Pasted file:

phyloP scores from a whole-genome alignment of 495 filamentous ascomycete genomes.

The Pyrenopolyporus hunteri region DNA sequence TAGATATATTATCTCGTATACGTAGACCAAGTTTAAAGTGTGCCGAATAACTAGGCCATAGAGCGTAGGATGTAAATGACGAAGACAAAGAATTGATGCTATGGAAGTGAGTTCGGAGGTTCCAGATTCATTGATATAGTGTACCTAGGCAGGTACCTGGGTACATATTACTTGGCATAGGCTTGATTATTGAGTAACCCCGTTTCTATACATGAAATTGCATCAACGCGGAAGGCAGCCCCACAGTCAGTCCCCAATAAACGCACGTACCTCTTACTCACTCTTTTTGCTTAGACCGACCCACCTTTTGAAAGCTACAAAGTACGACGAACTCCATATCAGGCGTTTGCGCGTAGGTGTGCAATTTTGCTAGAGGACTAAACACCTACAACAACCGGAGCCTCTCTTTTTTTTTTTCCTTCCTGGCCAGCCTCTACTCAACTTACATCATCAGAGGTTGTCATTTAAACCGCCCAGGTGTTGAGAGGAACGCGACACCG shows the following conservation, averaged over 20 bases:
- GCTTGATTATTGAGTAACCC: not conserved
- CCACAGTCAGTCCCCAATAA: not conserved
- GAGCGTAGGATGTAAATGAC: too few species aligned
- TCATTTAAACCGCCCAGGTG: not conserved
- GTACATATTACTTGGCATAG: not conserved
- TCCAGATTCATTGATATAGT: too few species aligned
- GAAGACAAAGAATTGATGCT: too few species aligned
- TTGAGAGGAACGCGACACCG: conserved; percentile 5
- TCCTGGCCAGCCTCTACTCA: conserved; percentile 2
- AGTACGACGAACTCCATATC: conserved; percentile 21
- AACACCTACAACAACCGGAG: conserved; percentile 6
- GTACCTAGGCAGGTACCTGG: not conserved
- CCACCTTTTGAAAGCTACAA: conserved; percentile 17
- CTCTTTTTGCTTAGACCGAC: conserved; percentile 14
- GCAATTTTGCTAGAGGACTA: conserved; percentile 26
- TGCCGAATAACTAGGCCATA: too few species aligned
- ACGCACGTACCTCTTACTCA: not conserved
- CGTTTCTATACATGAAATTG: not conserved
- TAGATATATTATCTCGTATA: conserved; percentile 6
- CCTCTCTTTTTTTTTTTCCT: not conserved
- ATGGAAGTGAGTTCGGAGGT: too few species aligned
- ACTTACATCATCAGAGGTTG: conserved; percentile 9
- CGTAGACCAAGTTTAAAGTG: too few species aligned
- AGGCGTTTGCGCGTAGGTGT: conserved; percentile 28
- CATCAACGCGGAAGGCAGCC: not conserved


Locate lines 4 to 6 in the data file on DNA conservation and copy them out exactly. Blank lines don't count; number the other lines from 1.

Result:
- CCACAGTCAGTCCCCAATAA: not conserved
- GAGCGTAGGATGTAAATGAC: too few species aligned
- TCATTTAAACCGCCCAGGTG: not conserved